- Final results from the landmark Apple Heart Study, which studied if a heart-rate pulse sensor can be used to identify atrial fibrillation, were published by Stanford University researchers in the New England Journal of Medicine on Wednesday.
- The Apple-funded study that began with roughly 419,000 volunteers found a low likelihood of getting an irregular pulse notification. While researchers touted an apparent low incidence of false positives, many who didn't receive a notification were subsequently diagnosed with AFib.
- Despite several limitations to the study, the Apple Heart Study results will help inform future large-scale research using wearable technologies, researchers said. On Thursday, Apple also launched its new research app, which is now enrolling participants for three new efforts: the Apple Women's Health Study, the Apple Heart and Movement Study and the Apple Hearing Study.
The Apple Heart Study shows the promise of app-based health studies, but the development of ways to increase engagement and the accuracy of self-reported data is critical moving forward, said Mintu Turakhia, one principal investigator of the Apple Heart Study.
"These important findings lay the foundation for further research into the use of emerging wearable technologies in clinical practice and demonstrate the unique potential of large-scale app-based studies," Turakhia, a cardiac electrophysiologist and executive director of Stanford's Center for Digital Health, said in a statement.
Participants in the eight-month digital study wore an Apple Watch that monitored for irregular heart rhythms.
If an irregular pulse was detected, a telemedicine visit was prompted, followed by receipt of an EKG patch. All participants were asked to fill out an end-of-study survey.
Of the original participants, 2,161, or 0.52%, received a notification they had an irregular pulse. Notably, 1,711 of the people getting a notification were excluded from the study for various reasons, with 1,216 failing to initiate even the first telemedicine visit.
But of the 1,376 that returned a 90-day survey, 1,041, or 76%, said they contacted the study visit doctor or provider outside the study.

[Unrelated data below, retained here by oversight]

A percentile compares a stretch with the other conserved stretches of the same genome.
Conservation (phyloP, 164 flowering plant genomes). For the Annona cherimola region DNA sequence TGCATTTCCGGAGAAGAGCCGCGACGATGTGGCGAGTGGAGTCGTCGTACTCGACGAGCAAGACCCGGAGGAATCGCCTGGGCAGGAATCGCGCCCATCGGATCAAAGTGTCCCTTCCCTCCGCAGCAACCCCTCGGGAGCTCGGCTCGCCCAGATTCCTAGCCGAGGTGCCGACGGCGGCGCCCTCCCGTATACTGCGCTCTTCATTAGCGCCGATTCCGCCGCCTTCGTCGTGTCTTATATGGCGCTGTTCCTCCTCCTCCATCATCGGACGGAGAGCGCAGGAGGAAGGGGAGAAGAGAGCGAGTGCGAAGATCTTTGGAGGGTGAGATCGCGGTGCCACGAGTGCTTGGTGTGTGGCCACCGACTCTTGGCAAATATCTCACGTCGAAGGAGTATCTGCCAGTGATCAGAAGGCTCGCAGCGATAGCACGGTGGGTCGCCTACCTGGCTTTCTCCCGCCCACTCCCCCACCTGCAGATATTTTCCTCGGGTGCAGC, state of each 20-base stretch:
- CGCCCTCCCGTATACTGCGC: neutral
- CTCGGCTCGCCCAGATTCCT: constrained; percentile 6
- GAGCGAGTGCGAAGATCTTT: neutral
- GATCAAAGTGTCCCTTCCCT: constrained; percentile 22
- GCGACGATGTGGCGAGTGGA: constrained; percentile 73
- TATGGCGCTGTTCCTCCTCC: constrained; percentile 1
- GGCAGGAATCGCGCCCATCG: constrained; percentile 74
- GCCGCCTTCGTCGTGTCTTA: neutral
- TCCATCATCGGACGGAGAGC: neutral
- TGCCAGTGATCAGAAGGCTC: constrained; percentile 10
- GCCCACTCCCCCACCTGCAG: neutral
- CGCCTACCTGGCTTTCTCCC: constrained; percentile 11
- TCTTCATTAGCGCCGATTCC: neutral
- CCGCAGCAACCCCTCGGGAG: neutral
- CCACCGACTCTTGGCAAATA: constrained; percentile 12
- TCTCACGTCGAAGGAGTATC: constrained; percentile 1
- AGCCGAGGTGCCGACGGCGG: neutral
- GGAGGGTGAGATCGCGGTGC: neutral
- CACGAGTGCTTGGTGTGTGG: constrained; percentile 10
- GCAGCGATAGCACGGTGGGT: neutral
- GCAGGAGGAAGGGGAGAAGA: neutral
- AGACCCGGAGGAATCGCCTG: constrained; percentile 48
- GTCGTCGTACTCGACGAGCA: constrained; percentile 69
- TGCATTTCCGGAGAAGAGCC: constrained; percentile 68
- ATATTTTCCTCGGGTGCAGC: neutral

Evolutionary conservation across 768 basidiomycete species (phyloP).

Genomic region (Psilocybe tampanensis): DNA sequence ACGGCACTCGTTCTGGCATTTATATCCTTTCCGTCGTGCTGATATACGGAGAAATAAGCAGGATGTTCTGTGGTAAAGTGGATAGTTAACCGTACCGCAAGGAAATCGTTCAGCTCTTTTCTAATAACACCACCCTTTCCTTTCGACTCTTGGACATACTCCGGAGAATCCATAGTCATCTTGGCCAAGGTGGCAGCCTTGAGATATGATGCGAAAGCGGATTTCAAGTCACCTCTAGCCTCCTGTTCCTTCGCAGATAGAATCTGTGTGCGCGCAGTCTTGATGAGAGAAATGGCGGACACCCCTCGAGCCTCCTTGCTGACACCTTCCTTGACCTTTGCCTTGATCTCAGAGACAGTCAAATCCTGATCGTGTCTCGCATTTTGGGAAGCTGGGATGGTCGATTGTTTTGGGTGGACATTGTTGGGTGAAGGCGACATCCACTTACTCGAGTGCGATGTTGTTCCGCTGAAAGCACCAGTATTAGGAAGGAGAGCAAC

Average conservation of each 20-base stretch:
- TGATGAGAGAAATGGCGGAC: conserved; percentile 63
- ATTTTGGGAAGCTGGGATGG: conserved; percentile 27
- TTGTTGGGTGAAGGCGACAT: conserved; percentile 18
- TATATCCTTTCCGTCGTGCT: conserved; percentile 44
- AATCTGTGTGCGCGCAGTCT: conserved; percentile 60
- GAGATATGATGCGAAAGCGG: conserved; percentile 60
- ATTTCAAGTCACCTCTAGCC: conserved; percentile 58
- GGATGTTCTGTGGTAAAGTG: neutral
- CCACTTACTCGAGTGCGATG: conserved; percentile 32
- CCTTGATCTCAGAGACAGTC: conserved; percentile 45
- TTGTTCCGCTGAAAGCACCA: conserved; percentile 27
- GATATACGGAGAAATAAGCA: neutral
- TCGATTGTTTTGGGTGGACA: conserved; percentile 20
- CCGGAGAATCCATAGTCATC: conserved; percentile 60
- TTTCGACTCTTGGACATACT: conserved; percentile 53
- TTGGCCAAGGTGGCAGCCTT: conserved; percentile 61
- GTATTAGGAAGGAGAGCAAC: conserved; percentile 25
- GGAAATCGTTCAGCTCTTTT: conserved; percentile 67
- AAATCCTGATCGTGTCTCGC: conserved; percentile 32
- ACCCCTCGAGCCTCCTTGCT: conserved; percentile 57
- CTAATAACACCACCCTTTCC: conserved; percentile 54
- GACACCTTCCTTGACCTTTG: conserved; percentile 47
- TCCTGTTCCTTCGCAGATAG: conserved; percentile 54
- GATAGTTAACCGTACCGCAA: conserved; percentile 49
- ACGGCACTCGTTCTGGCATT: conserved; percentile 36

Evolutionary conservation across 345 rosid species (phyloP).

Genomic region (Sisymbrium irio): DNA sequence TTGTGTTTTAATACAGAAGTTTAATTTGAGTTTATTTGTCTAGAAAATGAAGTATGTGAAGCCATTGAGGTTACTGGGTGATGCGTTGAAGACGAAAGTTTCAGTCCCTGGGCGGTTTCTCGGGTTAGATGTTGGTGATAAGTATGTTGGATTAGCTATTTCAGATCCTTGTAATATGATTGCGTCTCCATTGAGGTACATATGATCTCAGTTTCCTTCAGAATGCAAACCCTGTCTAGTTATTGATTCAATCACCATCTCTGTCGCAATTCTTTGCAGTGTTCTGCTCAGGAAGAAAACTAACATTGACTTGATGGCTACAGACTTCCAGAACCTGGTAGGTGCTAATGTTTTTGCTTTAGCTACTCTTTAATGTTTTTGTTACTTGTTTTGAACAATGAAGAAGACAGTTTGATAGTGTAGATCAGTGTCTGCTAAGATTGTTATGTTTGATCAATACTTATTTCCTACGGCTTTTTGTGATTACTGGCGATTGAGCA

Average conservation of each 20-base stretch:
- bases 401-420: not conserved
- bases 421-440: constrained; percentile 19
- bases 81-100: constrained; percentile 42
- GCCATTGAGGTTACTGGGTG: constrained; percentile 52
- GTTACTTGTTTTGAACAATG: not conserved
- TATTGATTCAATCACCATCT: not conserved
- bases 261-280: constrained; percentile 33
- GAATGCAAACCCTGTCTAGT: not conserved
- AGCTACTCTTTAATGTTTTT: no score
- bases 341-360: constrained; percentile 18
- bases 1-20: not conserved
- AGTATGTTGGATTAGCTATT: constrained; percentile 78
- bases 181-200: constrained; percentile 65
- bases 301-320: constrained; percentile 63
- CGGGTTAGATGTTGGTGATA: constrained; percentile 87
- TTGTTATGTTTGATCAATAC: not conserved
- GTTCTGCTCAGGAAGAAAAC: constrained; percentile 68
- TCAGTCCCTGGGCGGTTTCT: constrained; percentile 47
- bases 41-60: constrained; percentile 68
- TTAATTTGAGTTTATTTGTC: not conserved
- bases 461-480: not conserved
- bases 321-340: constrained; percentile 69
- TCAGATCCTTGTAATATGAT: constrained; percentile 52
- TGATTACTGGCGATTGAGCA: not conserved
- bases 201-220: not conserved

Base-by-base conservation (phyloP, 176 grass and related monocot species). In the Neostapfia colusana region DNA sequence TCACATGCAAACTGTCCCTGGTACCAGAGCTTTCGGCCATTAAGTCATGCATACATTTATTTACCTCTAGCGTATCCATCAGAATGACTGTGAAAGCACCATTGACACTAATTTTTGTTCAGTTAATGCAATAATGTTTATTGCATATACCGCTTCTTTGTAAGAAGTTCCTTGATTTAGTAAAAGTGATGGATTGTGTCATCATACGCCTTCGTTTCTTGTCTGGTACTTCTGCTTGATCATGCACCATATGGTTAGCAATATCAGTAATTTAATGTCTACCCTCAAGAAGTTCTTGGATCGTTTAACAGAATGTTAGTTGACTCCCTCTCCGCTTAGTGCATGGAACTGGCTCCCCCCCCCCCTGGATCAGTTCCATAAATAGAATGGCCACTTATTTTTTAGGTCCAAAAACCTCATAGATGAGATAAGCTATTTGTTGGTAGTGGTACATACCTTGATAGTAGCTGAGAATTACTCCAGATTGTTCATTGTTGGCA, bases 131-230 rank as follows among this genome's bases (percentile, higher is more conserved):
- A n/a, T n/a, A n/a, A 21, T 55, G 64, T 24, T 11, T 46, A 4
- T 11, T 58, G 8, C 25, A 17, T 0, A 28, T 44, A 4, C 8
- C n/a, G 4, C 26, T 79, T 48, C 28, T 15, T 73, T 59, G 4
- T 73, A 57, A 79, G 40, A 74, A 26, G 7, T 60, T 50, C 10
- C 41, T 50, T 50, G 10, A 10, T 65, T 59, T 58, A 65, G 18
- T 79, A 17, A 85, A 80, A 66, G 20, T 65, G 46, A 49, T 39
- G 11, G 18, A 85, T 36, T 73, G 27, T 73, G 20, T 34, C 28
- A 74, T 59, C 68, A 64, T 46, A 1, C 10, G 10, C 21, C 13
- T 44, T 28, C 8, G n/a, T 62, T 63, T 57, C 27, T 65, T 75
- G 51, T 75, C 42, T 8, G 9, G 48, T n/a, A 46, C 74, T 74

While researchers touted the low incidence of notifications sent to the study population — an indication of low false positives — a number of participants who didn't receive a notification were diagnosed with AFib.
Of the 929 people that completed the end-of-survey study who got an irregular heart-rate notification, 404 received a new diagnosis of AFib. But of the 293,015 in the study who did not receive a notification and completed the end-of-study survey, 3,070 said they had since received a new diagnosis of AFib.
Researchers wrote the Apple Heart Study has "several limitations," but noted it was not designed "to assess the algorithm as a screening tool or to measure sensitivity, specificity, or false positive results."
"Participants did not initiate contact with the study provider after notification and fewer returned ECG patches (450 of 2161 notified) than anticipated," the study states. "As a result, the targeted statistical precision for estimating the yield of atrial fibrillation on patch monitoring, which was one of our primary end points, was not met."
The irregular heart-rate algorithm was meant to minimize false positive results, according to the study, a concern expressed by cardiologists prior to the release of the initial results in March.
The Apple Heart Study did not use newer Apple Watch's electrocardiogram function, instead relying on a light signal function.
"Since rhythm-detection technologies are rapidly evolving, additional studies using features such as wearable ECG monitoring devices will need to be performed as the technology becomes available," the study states.